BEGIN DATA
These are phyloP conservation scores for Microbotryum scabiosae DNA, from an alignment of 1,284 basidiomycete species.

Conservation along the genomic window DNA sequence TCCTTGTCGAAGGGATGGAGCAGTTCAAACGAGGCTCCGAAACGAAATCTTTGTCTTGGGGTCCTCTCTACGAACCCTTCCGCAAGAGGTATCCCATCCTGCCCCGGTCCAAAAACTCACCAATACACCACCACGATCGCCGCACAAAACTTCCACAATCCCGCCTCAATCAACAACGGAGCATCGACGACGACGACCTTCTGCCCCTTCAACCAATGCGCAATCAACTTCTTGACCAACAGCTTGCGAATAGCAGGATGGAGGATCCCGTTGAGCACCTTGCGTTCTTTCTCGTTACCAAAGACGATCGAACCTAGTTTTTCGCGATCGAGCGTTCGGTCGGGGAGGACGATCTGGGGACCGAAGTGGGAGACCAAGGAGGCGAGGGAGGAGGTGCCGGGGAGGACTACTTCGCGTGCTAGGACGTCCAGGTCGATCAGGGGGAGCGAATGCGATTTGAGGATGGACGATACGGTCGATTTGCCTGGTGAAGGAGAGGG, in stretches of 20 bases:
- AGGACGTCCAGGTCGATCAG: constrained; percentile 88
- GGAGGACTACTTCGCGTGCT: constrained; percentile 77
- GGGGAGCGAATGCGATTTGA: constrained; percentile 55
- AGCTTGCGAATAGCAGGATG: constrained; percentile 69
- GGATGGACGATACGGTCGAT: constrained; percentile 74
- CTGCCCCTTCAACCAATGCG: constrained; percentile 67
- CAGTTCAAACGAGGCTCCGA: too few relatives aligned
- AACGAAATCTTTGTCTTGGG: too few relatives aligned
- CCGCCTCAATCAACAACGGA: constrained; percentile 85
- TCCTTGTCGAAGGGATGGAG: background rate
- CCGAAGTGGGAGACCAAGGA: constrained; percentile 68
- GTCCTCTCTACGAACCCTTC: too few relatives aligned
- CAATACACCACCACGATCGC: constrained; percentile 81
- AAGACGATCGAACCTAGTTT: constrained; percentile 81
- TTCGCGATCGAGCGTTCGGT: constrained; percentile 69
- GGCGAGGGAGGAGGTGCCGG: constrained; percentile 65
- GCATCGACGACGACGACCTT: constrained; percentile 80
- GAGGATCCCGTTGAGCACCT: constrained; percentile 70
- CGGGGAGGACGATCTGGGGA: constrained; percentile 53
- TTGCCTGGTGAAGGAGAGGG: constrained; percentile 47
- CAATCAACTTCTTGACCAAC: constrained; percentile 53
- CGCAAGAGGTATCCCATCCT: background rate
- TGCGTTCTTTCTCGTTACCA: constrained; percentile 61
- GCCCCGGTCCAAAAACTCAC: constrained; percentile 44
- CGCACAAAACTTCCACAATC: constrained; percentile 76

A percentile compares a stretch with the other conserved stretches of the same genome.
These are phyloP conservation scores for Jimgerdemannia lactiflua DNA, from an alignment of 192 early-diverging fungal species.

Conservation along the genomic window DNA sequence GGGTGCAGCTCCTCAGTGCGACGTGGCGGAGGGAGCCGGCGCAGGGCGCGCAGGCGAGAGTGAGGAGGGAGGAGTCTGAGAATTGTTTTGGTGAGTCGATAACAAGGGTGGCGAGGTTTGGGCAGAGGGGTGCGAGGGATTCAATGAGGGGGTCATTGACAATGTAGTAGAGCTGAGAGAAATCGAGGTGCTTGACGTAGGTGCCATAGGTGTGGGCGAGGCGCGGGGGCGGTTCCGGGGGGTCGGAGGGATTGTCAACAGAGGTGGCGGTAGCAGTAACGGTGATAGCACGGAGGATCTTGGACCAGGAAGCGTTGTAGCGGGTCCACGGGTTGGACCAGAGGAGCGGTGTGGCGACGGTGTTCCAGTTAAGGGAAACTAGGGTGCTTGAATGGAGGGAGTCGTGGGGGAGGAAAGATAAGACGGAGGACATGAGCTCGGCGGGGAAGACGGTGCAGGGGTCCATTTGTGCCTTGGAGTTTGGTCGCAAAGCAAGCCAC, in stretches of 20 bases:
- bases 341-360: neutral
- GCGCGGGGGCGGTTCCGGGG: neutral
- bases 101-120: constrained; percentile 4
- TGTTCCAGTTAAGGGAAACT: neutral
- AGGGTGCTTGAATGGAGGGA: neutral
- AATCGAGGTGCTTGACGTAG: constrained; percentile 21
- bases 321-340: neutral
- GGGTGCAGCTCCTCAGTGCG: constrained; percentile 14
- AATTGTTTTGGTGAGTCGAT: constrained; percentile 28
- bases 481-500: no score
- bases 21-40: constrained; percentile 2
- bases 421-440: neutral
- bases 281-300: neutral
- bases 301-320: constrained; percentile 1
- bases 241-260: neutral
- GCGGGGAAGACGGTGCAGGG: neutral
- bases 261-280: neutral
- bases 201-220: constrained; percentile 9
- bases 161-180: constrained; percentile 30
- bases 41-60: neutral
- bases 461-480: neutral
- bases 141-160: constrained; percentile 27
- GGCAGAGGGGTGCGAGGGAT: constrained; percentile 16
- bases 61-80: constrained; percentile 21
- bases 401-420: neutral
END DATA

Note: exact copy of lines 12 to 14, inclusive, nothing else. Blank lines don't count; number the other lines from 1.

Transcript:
- TCCTTGTCGAAGGGATGGAG: background rate
- CCGAAGTGGGAGACCAAGGA: constrained; percentile 68
- GTCCTCTCTACGAACCCTTC: too few relatives aligned